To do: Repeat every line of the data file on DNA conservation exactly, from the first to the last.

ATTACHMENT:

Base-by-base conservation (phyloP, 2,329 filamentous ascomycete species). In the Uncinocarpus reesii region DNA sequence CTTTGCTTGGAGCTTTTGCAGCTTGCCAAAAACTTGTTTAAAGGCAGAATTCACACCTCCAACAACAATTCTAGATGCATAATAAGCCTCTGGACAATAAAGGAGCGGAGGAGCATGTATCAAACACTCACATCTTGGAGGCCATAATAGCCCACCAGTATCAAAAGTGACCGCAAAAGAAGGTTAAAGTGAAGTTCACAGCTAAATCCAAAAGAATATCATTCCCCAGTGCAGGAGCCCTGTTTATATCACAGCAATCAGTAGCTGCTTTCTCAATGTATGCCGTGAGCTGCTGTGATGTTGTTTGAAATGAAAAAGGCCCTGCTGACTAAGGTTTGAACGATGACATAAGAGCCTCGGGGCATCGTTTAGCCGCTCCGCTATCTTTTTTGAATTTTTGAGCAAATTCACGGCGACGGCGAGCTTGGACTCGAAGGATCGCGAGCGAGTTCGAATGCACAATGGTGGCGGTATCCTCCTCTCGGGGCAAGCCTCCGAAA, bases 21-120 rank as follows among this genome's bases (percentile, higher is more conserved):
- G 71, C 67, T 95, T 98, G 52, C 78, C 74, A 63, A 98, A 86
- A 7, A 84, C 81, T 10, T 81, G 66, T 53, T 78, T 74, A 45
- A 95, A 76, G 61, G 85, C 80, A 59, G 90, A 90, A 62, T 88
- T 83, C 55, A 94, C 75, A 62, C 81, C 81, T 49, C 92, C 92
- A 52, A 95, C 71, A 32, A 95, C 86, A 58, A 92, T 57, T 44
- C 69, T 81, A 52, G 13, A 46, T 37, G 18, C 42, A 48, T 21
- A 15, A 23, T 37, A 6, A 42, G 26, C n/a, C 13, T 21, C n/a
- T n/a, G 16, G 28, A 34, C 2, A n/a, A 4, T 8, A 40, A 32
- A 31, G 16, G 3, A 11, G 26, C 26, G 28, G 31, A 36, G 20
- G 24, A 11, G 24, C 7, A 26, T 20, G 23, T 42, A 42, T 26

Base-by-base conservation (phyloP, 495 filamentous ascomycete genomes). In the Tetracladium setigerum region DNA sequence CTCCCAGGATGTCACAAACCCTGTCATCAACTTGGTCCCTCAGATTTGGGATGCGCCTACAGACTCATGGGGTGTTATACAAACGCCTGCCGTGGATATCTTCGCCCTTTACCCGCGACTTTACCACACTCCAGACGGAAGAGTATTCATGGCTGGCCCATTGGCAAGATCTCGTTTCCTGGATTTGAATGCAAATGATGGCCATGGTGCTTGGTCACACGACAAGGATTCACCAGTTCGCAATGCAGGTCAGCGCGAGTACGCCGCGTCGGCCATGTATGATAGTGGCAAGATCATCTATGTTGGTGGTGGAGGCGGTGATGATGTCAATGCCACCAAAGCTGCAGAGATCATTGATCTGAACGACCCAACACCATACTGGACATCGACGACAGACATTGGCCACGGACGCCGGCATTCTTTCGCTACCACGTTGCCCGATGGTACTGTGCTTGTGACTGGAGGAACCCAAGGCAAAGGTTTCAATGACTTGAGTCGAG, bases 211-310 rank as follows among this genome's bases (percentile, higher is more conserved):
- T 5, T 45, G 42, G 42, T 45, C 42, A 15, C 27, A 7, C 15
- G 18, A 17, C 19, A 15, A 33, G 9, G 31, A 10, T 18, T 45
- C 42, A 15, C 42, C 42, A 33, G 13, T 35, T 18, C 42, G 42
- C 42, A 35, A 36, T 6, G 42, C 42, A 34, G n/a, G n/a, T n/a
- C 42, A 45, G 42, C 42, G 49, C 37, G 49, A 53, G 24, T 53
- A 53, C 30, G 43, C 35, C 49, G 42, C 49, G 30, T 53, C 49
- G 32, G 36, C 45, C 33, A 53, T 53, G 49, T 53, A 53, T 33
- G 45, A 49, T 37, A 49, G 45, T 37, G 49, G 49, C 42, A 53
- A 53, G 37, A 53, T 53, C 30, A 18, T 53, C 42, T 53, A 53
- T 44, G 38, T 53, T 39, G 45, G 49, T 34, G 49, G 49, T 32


Base-by-base conservation (phyloP, 2,329 filamentous ascomycete species). In the Uncinocarpus reesii region DNA sequence CTTTGCTTGGAGCTTTTGCAGCTTGCCAAAAACTTGTTTAAAGGCAGAATTCACACCTCCAACAACAATTCTAGATGCATAATAAGCCTCTGGACAATAAAGGAGCGGAGGAGCATGTATCAAACACTCACATCTTGGAGGCCATAATAGCCCACCAGTATCAAAAGTGACCGCAAAAGAAGGTTAAAGTGAAGTTCACAGCTAAATCCAAAAGAATATCATTCCCCAGTGCAGGAGCCCTGTTTATATCACAGCAATCAGTAGCTGCTTTCTCAATGTATGCCGTGAGCTGCTGTGATGTTGTTTGAAATGAAAAAGGCCCTGCTGACTAAGGTTTGAACGATGACATAAGAGCCTCGGGGCATCGTTTAGCCGCTCCGCTATCTTTTTTGAATTTTTGAGCAAATTCACGGCGACGGCGAGCTTGGACTCGAAGGATCGCGAGCGAGTTCGAATGCACAATGGTGGCGGTATCCTCCTCTCGGGGCAAGCCTCCGAAA, bases 21-120 rank as follows among this genome's bases (percentile, higher is more conserved):
- G 71, C 67, T 95, T 98, G 52, C 78, C 74, A 63, A 98, A 86
- A 7, A 84, C 81, T 10, T 81, G 66, T 53, T 78, T 74, A 45
- A 95, A 76, G 61, G 85, C 80, A 59, G 90, A 90, A 62, T 88
- T 83, C 55, A 94, C 75, A 62, C 81, C 81, T 49, C 92, C 92
- A 52, A 95, C 71, A 32, A 95, C 86, A 58, A 92, T 57, T 44
- C 69, T 81, A 52, G 13, A 46, T 37, G 18, C 42, A 48, T 21
- A 15, A 23, T 37, A 6, A 42, G 26, C n/a, C 13, T 21, C n/a
- T n/a, G 16, G 28, A 34, C 2, A n/a, A 4, T 8, A 40, A 32
- A 31, G 16, G 3, A 11, G 26, C 26, G 28, G 31, A 36, G 20
- G 24, A 11, G 24, C 7, A 26, T 20, G 23, T 42, A 42, T 26

Base-by-base conservation (phyloP, 495 filamentous ascomycete genomes). In the Tetracladium setigerum region DNA sequence CTCCCAGGATGTCACAAACCCTGTCATCAACTTGGTCCCTCAGATTTGGGATGCGCCTACAGACTCATGGGGTGTTATACAAACGCCTGCCGTGGATATCTTCGCCCTTTACCCGCGACTTTACCACACTCCAGACGGAAGAGTATTCATGGCTGGCCCATTGGCAAGATCTCGTTTCCTGGATTTGAATGCAAATGATGGCCATGGTGCTTGGTCACACGACAAGGATTCACCAGTTCGCAATGCAGGTCAGCGCGAGTACGCCGCGTCGGCCATGTATGATAGTGGCAAGATCATCTATGTTGGTGGTGGAGGCGGTGATGATGTCAATGCCACCAAAGCTGCAGAGATCATTGATCTGAACGACCCAACACCATACTGGACATCGACGACAGACATTGGCCACGGACGCCGGCATTCTTTCGCTACCACGTTGCCCGATGGTACTGTGCTTGTGACTGGAGGAACCCAAGGCAAAGGTTTCAATGACTTGAGTCGAG, bases 211-310 rank as follows among this genome's bases (percentile, higher is more conserved):
- T 5, T 45, G 42, G 42, T 45, C 42, A 15, C 27, A 7, C 15
- G 18, A 17, C 19, A 15, A 33, G 9, G 31, A 10, T 18, T 45
- C 42, A 15, C 42, C 42, A 33, G 13, T 35, T 18, C 42, G 42
- C 42, A 35, A 36, T 6, G 42, C 42, A 34, G n/a, G n/a, T n/a
- C 42, A 45, G 42, C 42, G 49, C 37, G 49, A 53, G 24, T 53
- A 53, C 30, G 43, C 35, C 49, G 42, C 49, G 30, T 53, C 49
- G 32, G 36, C 45, C 33, A 53, T 53, G 49, T 53, A 53, T 33
- G 45, A 49, T 37, A 49, G 45, T 37, G 49, G 49, C 42, A 53
- A 53, G 37, A 53, T 53, C 30, A 18, T 53, C 42, T 53, A 53
- T 44, G 38, T 53, T 39, G 45, G 49, T 34, G 49, G 49, T 32